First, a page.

Shekon Neechie provides a venue for Indigenous historians to gather as an e-community and share their ideas or works in progress. “Historian” in this case is broadly defined as a person who researches and presents Indigenous histories in essays, stories, photographs, videos, podcasts, or through other means and whose work is based in oral history and traditions, archival research, archaeology, and material interpretation. The historians featured here are formally trained – either within the academy or in the community – or self-taught.
We encourage well-established Indigenous historians, graduate and undergraduate students, and community historians from around the world to submit their works (written pieces should be between 500 and 2500 words). Those submitting to Shekon Neechie will be given feedback from other Indigenous historians. We consider Shekon Neechie a place for thoughtful and generous peer review, as pieces will be read to ensure quality of writing or other formats, as well as the argument presented.
Shekon Neechie is entirely Indigenous conceived, created, and controlled. Though there are many history websites in Canada and abroad that attempt to convey Indigenous perspectives, their managing boards, advisory councils, editors, staff, and contributors are all (or nearly all) people who reflect the relative homogeneity and whiteness of the historical profession writ large. While these sites offer opportunities for Indigenous writers and scholars to contribute pieces for special Indigenous-focused issues or invite Indigenous scholars to act as guest contributors., they are not sites where Indigenous peoples have a stake in the production or curation of intellectual discourses. It is important for Indigenous historians to find our way into spaces dominated by non-Indigenous scholars. However, it is equally important for us to carve out spaces where our work is centered and in conversation with other Indigenous historians. Shekon Neechie is one such space.
Kim Anderson (Metis) is faculty in the Tri-University Graduate History Program of the Universities of Guelph, Laurier and Waterloo and an Associate professor in the Department of Family Relations and Applied Nutrition at the University of Guelph. Her books include Life Stages and Native Women: Memory, Teachings and Story Medicine (University of Manitoba Press, 2011) and the co-edited collections Keetsahnkak/Our Missing and Murdered Indigenous Sisters, with Maria Campbell and Christi Belcourt (University of Alberta Press, 2018) and Indigenous Men and Masculinities: Legacies, Identities, Regeneration, with Robert Alexander Innes, (University of Manitoba Press, 2015). Kim is the series co-editor, with Mary Jane McCallum, of the UBC Press Women and Indigenous Studies Series.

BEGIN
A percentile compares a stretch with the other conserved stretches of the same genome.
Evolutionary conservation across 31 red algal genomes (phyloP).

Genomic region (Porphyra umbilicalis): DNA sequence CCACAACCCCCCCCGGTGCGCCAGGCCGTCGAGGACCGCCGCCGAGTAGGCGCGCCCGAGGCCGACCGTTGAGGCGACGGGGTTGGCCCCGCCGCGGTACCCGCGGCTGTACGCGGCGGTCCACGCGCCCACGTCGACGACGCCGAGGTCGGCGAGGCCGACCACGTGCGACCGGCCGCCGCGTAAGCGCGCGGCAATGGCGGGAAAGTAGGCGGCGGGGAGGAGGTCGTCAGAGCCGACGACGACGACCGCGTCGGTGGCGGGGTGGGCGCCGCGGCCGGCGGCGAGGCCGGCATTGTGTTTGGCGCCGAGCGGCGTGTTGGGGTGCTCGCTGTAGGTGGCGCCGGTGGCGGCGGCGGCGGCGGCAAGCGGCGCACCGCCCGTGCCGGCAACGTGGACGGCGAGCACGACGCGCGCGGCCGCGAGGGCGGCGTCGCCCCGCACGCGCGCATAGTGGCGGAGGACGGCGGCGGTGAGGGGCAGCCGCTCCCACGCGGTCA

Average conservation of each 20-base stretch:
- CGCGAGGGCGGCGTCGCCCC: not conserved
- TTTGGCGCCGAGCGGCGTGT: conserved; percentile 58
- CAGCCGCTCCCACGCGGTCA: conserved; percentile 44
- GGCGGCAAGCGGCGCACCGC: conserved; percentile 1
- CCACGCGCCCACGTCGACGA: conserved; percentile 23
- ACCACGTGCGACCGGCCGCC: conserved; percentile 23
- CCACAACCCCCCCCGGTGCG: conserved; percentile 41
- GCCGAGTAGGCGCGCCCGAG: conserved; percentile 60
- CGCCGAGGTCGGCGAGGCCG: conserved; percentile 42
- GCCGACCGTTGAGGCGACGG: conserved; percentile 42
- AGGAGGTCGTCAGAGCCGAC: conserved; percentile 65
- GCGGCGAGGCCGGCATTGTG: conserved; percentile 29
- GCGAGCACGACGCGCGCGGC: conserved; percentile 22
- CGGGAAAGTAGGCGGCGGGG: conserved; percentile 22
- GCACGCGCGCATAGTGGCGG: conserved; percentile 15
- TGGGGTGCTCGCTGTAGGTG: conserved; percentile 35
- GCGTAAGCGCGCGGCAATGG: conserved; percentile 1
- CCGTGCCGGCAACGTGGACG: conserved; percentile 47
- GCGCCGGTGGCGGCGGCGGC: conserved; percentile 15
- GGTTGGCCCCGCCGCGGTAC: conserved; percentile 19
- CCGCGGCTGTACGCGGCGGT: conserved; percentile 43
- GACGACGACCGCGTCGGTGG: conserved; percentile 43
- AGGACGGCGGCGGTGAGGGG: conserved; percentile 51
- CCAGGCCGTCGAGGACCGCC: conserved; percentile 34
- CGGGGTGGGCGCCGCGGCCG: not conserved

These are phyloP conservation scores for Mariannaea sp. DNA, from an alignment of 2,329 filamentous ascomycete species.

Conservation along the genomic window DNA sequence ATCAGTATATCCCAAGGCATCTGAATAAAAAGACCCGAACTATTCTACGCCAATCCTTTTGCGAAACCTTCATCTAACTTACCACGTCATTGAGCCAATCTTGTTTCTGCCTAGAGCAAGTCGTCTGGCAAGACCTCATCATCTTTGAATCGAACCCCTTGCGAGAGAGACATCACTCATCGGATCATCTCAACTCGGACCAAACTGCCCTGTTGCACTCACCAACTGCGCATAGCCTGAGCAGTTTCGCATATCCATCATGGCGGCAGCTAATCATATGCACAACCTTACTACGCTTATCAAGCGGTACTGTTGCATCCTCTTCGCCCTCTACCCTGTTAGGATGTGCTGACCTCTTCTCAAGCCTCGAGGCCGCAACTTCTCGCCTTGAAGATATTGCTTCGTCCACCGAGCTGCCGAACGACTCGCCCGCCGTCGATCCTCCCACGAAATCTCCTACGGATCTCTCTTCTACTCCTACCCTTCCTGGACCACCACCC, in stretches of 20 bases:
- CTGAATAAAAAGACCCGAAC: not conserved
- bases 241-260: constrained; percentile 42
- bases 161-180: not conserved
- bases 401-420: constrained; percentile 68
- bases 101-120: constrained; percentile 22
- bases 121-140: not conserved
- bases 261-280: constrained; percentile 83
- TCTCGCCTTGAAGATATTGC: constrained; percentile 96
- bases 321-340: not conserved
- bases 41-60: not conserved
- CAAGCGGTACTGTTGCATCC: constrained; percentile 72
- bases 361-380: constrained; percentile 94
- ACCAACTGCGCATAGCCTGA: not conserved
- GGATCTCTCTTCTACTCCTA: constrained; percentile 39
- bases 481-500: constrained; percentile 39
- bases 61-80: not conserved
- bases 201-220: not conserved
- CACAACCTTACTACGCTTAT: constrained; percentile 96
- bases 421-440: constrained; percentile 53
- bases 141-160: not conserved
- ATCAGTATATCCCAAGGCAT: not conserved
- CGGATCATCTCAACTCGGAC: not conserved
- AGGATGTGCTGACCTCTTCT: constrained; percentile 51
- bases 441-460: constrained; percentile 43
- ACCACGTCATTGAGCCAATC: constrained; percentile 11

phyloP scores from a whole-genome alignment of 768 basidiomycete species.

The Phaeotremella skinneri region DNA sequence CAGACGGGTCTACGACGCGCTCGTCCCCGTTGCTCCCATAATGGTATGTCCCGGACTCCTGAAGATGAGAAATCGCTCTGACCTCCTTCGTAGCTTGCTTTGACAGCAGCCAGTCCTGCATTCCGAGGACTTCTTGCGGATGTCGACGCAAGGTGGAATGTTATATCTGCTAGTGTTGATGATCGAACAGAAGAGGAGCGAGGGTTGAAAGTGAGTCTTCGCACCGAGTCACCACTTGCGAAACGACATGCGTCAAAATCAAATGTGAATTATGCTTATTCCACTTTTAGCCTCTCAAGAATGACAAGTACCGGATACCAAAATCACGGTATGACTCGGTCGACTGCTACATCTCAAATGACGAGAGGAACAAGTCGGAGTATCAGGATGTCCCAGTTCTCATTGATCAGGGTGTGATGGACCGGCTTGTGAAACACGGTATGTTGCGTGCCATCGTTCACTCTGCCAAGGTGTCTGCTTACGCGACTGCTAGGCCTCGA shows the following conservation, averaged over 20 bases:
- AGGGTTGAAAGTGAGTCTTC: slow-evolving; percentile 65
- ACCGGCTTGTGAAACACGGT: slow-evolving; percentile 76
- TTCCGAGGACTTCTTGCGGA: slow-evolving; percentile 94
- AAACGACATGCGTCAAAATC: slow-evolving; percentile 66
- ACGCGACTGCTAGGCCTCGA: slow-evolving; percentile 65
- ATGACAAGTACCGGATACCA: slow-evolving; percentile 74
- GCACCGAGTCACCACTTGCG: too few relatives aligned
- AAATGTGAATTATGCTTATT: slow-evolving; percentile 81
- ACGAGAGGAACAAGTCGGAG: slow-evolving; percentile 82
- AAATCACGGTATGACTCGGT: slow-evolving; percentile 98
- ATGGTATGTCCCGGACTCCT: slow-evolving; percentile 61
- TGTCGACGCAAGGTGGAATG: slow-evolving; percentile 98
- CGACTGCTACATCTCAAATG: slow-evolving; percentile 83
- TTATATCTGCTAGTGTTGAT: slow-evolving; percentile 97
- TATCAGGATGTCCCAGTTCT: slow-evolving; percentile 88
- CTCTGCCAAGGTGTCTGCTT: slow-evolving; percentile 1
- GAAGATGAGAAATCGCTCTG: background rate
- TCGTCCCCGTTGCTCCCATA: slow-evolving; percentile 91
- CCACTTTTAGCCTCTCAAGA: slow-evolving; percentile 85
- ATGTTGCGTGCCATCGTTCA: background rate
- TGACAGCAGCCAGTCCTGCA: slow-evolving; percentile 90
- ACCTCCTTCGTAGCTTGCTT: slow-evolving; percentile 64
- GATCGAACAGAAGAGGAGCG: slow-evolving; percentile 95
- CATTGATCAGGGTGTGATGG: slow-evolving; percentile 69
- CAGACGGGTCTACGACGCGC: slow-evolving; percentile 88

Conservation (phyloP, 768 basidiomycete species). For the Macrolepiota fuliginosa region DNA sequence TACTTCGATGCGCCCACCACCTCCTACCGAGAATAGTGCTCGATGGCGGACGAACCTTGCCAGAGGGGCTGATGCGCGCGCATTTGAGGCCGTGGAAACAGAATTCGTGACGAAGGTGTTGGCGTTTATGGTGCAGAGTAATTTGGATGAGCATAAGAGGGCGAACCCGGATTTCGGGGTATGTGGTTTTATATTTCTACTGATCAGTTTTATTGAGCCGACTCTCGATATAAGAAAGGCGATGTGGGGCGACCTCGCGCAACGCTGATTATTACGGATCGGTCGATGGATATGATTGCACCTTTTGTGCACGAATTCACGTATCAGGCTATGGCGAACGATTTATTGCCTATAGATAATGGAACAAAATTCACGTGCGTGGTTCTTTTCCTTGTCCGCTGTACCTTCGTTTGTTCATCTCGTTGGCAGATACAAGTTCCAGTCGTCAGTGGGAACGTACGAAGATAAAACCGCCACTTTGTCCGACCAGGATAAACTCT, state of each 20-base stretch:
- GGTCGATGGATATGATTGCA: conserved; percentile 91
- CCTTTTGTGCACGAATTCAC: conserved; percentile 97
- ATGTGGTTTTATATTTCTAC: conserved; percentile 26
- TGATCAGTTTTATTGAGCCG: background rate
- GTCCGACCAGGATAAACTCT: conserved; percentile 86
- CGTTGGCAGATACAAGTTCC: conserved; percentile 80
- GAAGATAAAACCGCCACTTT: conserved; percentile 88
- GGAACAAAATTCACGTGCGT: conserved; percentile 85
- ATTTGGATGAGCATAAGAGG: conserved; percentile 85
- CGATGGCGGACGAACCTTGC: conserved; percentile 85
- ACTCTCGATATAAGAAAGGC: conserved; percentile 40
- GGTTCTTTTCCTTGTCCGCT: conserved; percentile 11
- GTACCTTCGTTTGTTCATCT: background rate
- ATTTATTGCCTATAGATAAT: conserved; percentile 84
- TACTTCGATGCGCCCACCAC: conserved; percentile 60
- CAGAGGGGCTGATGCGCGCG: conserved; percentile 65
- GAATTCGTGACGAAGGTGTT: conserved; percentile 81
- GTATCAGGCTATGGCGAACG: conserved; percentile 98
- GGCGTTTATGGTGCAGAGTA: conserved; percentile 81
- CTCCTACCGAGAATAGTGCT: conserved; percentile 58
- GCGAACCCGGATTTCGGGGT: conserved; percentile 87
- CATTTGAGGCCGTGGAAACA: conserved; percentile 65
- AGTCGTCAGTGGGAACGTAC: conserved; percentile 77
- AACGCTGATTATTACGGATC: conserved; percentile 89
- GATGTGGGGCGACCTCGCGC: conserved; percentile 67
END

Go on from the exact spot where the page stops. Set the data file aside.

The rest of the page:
Alan Ojiig Corbiere, Bne doodemid, Anishinaabe aawi, Mchigiing njibaa. Alan is an Anishinaabe of the ruffed grouse clan from M’Chigeeng First Nation on Manitoulin Island. He was educated on the reserve and then attended the University of Toronto, earning a Bachelor of Science, he then entered York University and earned his Masters of Environmental Studies. During his masters studies he focused on Anishinaabe narrative and Anishinaabe language revitalization. For five years he served as the Executive Director at the Ojibwe Cultural Foundation (OCF) in M’Chigeeng, a position which also encompassed the roles of curator and historian. He also served as the Anishinaabemowin Revitalization Program Coordinator at Lakeview School, M’Chigeeng First Nation, where he and his team worked on a culturally based second language program that focused on using Anishinaabe stories to teach language. He is currently in his first year of the Doctorate program in History at York University.
Susan M. Hill is a Haudenosaunee citizen from Six Nations of the Grand River Territory. She recently joined the University of Toronto as an Associate Professor of History and the Director of the Centre for Indigenous Studies. Her areas of research include Haudenosaunee history, Indigenous research methodologies and ethics, history of education, Trans-Indigenous histories, and Indigenous territoriality. She is the author of The Clay We Are Made Of: Haudenosaunee land tenure on the Grand River (University of Manitoba Press, 2017), awarded the 2017 Prize for the Best First Book in Native American and Indigenous Studies (NAISA) and two prizes from the Canadian Historical Association (2018 Indigenous History Studies Group Book Prize and 2018 Clio Ontario Book Prize). She held previous faculty and administrative appointments at the University of Western Ontario and Wilfrid Laurier University.